AG: Then… there’s some notes..(some) thing in (John) Donne. Like, when it begins, it begins like a kind of lightning stroke, Like, he cuts right through, immediately, to some great insults, or basic statement that is much more realistic than any of the love poetry that went before, from “I Sing of A Mayden”, on, because he’s the first person that’s being disillusioned, ironic, intelligent, intemperate, feisty, nasty, wanting to fuck and not talk anymore, wanting to get it on and not delay, not be hung up. Obviously, … Read More
[Jack Kerouac & Lucien Carr, Columbia University Campus, 1944]
[Lucien Carr and Allen Ginsberg at Lucien’s wedding to Francesca “Cessa” von Hertz, January 4, 1952. Photographer unknown]
[Dane De Haan as Lucien Carr from the 2013 film Kill Your Darlings]
March the first. Today is Lucien Carr’s birthday
Central but enigmatic figure at the birth of the Beat Generation, for “that story” we’ll send you to this New York Times piece. (altho’ we have reservations about the author’s Kerouac hatchet-job – here)
For earlier postings on Lucien on The Allen Ginsberg Project – see here and also … Read More
AG: ..Yes. She still wouldn’t remain true. In other words, You got to “go catch a falling star”, “get with child a mandrake root”. Anybody know what that reference is?
Student: (There was a note on it in the book)
AG: Well, yeah, but it didn’t give you the full thing. It’s the.. On the gallows tree, when.. as (William) Burroughs pointed out, when people’s necks are snapped when they’re hung (and also beheaded, I … Read More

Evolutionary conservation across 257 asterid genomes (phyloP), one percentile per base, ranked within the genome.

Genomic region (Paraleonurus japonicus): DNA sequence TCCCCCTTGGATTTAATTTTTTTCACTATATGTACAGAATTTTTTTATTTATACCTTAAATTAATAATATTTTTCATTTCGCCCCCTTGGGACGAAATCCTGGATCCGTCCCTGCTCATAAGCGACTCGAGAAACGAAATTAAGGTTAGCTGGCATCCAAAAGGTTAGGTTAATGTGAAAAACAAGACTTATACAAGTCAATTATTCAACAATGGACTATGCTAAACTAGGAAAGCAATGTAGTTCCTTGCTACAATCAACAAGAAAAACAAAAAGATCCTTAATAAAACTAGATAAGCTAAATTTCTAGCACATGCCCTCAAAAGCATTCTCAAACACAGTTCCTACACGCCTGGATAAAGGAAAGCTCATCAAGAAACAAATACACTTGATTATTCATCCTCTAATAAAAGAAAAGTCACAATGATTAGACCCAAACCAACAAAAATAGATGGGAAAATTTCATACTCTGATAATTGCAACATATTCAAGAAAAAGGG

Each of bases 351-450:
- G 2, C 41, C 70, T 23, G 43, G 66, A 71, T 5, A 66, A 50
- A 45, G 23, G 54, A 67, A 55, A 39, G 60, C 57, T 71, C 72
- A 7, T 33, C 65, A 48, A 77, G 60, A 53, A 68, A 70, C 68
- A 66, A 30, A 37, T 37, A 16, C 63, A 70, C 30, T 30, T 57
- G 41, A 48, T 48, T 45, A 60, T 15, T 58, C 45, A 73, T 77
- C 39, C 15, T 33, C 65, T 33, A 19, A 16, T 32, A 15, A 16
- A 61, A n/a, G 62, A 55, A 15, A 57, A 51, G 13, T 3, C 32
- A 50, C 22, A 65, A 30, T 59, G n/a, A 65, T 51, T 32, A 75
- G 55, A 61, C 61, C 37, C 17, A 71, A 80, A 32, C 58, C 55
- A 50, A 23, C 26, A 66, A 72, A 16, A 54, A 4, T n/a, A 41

Allen Ginsberg on John Donne 1980 Naropa class – Continuing from here
Go and catch a falling star,
Get with child a mandrake root,
Tell me where all past years are,
Or who cleft the devil’s foot,
Teach me to hear mermaids singing,
Or to keep off envy’s stinging,
Serves to advance an honest mind.
If thou be’st born to strange sights,
Things invisible to see,
Ride ten thousand days and nights,
Till age snow white hairs on thee,
Thou, when thou return’st, wilt tell me,
All strange wonders that befell thee,
… Read More
[William Burroughs. Photograph by Allen Ginsberg ]
William Burroughs on Creative Reading continues
WSB: Any further questions?
Student: What do you think of all these codes in Lord Jim. You know, he’s writing about all these kind of unexplained code and then, at the end, he’s… he’s killed, kind of, by the native’s code, and Brierly’s suicide that’s a kind of code. I’ve been kind of wondering what Conrad was thinking when he put all these open-ended codes of conduct into the book?
WSB: Yeah, well, so he says, faith in a fixed code of conduct. Now, this … Read More
Michael Schumacher‘s collection of miscellaneous Ginsberg interviews, First Thought, as we mentioned last week, will be published very soon. Meantime, it’s worth considering Schumacher’s other titles, his masterly distillation of The Essential Ginsberg (out from Harpers in 2015), his remarkable edit of the Ginsberg father-son letters, Family Business, (2001) and his monumental biography, Dharma Lion (1994,recently re-issued by University of Minnesota Press in an expanded edition, 2016)
A recent review of the latter the new edition … Read More
“Ray Bremser master poet returned to New York after eight years’ absence wrinkle-faced as before, to attend my “Rainbow Body Reading Series” at Brooklyn College & same night read at St. Mark’s Church Poetry Project. Next evening we did two poetry readings shows together for jazz-club Village Vanguard anniversary week celebrations. He left early next morning by bus, for safety from drink, to his upstate New York Utica apartment. Saw him this way the night before all these poetry scenes, at my house, February 21, 1995″